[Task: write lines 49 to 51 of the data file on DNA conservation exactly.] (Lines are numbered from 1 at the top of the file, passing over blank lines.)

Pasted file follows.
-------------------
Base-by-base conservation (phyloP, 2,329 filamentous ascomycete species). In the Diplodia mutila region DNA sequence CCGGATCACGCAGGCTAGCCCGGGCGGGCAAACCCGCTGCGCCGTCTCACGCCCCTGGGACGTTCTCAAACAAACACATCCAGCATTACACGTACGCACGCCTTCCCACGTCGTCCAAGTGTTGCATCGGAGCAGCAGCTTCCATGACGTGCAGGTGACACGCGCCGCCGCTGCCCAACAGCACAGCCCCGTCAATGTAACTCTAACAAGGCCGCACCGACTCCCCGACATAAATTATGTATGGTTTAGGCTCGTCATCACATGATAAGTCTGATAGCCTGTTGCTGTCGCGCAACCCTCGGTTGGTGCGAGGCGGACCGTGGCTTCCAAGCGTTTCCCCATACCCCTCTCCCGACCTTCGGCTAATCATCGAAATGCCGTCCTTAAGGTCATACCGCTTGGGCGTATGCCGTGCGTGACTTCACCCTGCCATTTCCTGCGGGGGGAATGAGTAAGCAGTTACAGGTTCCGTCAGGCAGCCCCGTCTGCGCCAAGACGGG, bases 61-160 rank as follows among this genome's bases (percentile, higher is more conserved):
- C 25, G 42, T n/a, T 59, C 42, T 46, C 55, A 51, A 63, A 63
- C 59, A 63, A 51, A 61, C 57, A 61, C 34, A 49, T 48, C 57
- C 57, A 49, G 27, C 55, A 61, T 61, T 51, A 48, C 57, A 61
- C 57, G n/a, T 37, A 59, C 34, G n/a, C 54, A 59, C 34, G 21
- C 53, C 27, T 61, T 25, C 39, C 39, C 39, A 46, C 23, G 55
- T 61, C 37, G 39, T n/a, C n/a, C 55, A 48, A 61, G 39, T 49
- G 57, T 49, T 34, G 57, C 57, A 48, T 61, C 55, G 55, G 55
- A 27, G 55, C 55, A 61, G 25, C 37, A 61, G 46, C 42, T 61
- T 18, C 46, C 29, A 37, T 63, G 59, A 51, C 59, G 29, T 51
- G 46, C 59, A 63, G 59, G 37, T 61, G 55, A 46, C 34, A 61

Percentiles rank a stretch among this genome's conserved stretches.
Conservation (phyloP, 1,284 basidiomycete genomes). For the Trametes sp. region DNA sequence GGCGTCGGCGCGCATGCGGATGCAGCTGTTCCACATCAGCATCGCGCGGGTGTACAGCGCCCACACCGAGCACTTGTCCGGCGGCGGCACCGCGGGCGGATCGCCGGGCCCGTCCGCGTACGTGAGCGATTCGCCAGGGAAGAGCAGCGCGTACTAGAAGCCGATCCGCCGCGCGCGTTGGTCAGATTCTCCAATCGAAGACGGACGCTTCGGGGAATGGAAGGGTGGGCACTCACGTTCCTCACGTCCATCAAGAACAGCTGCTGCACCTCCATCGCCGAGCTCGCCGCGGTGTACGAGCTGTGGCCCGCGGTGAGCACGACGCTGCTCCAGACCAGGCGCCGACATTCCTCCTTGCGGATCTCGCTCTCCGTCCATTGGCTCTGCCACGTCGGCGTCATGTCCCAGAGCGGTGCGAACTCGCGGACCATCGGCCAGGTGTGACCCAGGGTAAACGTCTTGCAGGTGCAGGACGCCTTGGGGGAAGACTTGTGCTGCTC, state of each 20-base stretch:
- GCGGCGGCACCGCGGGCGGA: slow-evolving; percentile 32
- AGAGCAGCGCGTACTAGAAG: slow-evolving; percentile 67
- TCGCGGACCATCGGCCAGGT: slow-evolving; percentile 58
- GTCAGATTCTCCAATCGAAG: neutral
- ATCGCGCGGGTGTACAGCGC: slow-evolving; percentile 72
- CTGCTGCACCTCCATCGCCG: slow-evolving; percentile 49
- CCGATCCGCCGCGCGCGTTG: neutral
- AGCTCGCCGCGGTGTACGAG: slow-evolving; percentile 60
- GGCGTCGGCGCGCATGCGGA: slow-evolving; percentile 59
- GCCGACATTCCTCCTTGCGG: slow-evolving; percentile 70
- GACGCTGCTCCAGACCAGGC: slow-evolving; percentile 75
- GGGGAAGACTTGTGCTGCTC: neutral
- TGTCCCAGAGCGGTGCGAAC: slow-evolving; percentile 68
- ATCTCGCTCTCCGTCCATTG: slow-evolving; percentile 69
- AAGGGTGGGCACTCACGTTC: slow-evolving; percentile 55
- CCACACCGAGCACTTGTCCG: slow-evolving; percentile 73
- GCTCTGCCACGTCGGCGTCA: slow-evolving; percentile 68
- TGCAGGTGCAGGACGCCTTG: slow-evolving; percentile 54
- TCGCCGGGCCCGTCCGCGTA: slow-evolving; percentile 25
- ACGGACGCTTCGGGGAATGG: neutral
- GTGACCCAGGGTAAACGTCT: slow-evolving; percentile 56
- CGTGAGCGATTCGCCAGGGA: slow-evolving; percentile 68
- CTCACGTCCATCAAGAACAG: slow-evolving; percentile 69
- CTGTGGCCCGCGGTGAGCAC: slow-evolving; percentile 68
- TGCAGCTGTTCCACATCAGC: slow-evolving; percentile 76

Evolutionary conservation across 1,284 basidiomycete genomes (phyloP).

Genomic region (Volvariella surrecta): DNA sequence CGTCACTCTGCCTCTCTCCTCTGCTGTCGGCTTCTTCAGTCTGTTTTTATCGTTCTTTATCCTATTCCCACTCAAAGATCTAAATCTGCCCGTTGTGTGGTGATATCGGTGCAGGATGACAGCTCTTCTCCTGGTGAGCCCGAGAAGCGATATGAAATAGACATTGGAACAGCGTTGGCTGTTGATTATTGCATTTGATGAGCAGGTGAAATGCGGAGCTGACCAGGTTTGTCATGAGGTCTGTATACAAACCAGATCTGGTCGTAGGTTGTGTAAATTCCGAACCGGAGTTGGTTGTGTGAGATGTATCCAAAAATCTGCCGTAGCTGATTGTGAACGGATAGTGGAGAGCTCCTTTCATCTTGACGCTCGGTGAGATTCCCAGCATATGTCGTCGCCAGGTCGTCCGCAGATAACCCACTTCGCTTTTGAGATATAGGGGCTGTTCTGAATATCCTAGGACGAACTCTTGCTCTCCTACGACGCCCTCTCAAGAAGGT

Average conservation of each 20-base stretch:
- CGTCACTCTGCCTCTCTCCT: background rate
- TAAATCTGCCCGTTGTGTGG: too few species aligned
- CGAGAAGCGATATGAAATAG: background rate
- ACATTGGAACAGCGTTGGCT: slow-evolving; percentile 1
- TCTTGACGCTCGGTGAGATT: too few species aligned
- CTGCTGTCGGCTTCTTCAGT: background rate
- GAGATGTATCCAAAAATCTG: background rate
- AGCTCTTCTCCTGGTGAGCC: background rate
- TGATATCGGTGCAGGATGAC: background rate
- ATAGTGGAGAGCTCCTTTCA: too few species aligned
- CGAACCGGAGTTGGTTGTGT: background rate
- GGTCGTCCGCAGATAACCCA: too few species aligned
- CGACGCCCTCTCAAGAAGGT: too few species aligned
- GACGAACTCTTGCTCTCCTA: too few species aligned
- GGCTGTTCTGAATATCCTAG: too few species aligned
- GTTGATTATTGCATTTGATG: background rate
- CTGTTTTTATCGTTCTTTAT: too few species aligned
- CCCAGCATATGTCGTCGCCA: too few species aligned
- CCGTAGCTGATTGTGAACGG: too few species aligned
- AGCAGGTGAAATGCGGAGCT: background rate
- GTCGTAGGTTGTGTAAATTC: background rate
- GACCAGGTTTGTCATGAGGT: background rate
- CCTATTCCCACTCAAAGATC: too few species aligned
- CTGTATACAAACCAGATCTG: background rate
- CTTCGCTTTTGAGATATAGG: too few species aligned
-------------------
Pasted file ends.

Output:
- AGCTCTTCTCCTGGTGAGCC: background rate
- TGATATCGGTGCAGGATGAC: background rate
- ATAGTGGAGAGCTCCTTTCA: too few species aligned